30. Van Houten – means “from Houten,” the name of a Dutch town, from “houten,” meaning “wood.”
  31. Vankleef – is made up of “van,” meaning “of,” and “kleef,” meaning “clay.”
  32. Vankov – another form of the Bulgarian Vanev, meaning “son of Ivan.”
  33. Van Leeuwen – given to someone from various place names in Belgium and describes a “burial mound.”
  34. Vannes – relates to the Veneti, Celts living in pre-Roman southwestern Gaul, meaning “from Nes” in Dutch.
  35. Varela – a Spanish-Galician place name and a diminutive of “vara,” meaning “rod” or “stick.”
  36. Vargas – a Spanish and Portuguese topographical surname; from “varga,” meaning “hatched hut” or “steep slope.”
  37. Vartanian – a patronymic Armenian surname based on Vartan, which also means “shield” in Persian.
  38. Vasilev – means “son of Vasil,” a Bulgarian form of the Greek Basileos, or Basil.
  39. Vasquez – taken from the medieval Spanish Velasco, meaning “crow” in Basque.
  40. Vass – from the Hungarian “vas,” meaning “iron,” as given to an ironworker or smith.
  41. Vasylenko – a Ukrainian and Belarusian patronymic surname meaning “son of Vasyl,” a form of Basil.
  42. Vaughn – from the Welsh “bychan,” meaning “small,” and is popular among surnames starting with V.
  43. Vedrić – a 6-letter Croatian surname with an unknown meaning, mostly appearing in the Zadar region.
  44. Vega – means “knowledge” or “wisdom” in Sanskrit and is used by practitioners of Hinduism.
  45. Velasco – derived from the Basque “belasko,” meaning “small valley” or “ravine.”
  46. Velez – inspired by the medieval Vela, from Vigila, a place dating back to the Visigoths.
  47. Velić – comes from the Bosnian “velija,” which means “guardian” in Turkish.
  48. Ventimiglia – originated as Albintimilium and Vintimilium in Latin and relates to “venti miglia,” meaning “twenty miles.”
  49. Ventura – a short form of Bonaventura, meaning “good fortune” in Spanish and Italian.
  50. Verity – a nickname taken from the Old French “verité,” meaning “truth” and “righteousness.”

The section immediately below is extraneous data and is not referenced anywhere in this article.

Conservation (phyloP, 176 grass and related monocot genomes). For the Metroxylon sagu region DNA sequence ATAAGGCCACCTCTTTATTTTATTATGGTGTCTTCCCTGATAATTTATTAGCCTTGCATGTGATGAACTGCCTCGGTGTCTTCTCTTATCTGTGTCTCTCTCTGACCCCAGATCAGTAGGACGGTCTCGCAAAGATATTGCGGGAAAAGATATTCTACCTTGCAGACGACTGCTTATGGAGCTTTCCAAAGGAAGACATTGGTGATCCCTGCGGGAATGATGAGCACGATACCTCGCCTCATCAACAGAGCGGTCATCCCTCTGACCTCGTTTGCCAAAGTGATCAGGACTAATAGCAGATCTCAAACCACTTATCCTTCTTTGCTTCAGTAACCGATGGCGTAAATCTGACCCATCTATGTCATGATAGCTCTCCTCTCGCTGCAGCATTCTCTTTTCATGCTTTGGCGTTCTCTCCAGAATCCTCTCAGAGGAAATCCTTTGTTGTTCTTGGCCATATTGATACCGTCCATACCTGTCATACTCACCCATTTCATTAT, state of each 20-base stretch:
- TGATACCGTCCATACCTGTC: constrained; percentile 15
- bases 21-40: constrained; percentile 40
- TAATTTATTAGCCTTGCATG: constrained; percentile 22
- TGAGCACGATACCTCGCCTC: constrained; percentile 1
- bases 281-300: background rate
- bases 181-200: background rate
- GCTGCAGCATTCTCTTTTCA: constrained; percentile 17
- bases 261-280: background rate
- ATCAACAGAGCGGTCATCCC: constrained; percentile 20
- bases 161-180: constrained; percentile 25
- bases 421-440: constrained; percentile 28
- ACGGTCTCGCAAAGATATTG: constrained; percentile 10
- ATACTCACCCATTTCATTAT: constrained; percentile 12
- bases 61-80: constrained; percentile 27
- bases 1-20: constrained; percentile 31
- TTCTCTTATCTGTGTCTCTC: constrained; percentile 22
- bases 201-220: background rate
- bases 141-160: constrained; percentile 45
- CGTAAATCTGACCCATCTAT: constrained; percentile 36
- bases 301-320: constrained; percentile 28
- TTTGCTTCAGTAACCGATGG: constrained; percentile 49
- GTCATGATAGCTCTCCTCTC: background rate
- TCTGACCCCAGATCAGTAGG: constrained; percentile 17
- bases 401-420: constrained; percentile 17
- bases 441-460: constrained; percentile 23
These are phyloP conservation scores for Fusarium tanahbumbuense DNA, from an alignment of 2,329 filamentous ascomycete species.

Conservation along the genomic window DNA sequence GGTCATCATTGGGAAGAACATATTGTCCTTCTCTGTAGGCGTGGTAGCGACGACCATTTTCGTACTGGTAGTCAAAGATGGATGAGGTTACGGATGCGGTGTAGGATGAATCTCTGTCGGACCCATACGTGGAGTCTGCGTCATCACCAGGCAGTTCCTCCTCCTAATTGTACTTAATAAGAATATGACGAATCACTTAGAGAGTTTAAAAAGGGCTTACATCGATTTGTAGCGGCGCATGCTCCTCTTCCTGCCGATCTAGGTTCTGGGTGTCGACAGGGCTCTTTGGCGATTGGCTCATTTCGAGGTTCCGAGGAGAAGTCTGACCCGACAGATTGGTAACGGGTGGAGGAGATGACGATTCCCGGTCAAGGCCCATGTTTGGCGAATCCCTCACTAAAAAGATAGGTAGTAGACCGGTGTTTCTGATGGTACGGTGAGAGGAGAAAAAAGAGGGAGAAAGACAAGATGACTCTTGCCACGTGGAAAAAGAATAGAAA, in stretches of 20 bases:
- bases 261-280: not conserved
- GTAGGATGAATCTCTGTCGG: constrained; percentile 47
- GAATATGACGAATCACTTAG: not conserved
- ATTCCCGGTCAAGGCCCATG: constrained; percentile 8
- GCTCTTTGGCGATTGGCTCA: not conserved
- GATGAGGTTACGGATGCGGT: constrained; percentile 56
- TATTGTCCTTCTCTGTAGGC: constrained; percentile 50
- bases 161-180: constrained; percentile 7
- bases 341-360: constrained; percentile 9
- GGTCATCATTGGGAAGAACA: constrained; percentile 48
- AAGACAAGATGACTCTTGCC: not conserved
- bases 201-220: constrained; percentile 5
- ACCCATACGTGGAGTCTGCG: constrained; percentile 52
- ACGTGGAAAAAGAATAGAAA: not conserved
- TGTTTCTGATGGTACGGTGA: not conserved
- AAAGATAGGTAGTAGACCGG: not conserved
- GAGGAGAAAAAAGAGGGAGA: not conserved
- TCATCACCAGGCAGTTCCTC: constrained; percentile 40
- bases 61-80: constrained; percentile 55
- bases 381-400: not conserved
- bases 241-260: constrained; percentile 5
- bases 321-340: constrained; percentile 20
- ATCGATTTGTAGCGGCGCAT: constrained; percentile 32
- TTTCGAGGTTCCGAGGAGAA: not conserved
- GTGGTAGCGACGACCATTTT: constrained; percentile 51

51. Ververs – a 7-letter occupational Dutch surname based on “verver,” meaning “dyer” and “painter.”
  52. Vespa – an Italian nickname meaning “wasp” that’s better known as an Italian motor scooter.
  53. Vest – a German variation of Fest and a nickname for a “strong, steadfast person.”
  54. Vestberg – a Scandinavian surname based on “vest,” meaning “west” and “berg,” meaning “mountain.”
  55. Vickers – an English occupational name for someone serving as a vicar or priest.
  56. Vico – an Italian short form of Lodovico, meaning “famous warrior” as a beautiful form of Louis.
  57. Vidal – originally appeared as the Latin surname Vitalis, meaning “life” and “vitality.”
  58. Vidović – means “son of Vid” in Serbo-Croatian, based on Vid, the Slavic form of Vitus.
  59. Vie – based on the French “vivre,” meaning “to live” or “to be alive.”
  60. Vieira – a Portuguese and Galician word denoting the great pilgrim mussel, also known as a “scallop.”
  61. Vieth – a German-Swiss surname based on the German “vite,” meaning “dearly beloved.”
  62. Vigil – dates back to the Latin “vigilia,” meaning “wakefulness,” also means “descendant of Vigil.”
  63. Vilar – from the Latin “villare,” referring to “(part of an) outlying farm” or “dependent settlement.”
  64. Villa – means “village” in Latin and is given to someone living in the center of a village.
  65. Villanueva – is composed of the Spanish “village settlement” and “nueva,” the feminine form of “new.”
  66. Villareal – one of many Spanish geographical last names that start with V, meaning “royal farmstead.”
  67. Villari – relates to the Latin “villarius,” which describes a “dweller in the settlement.”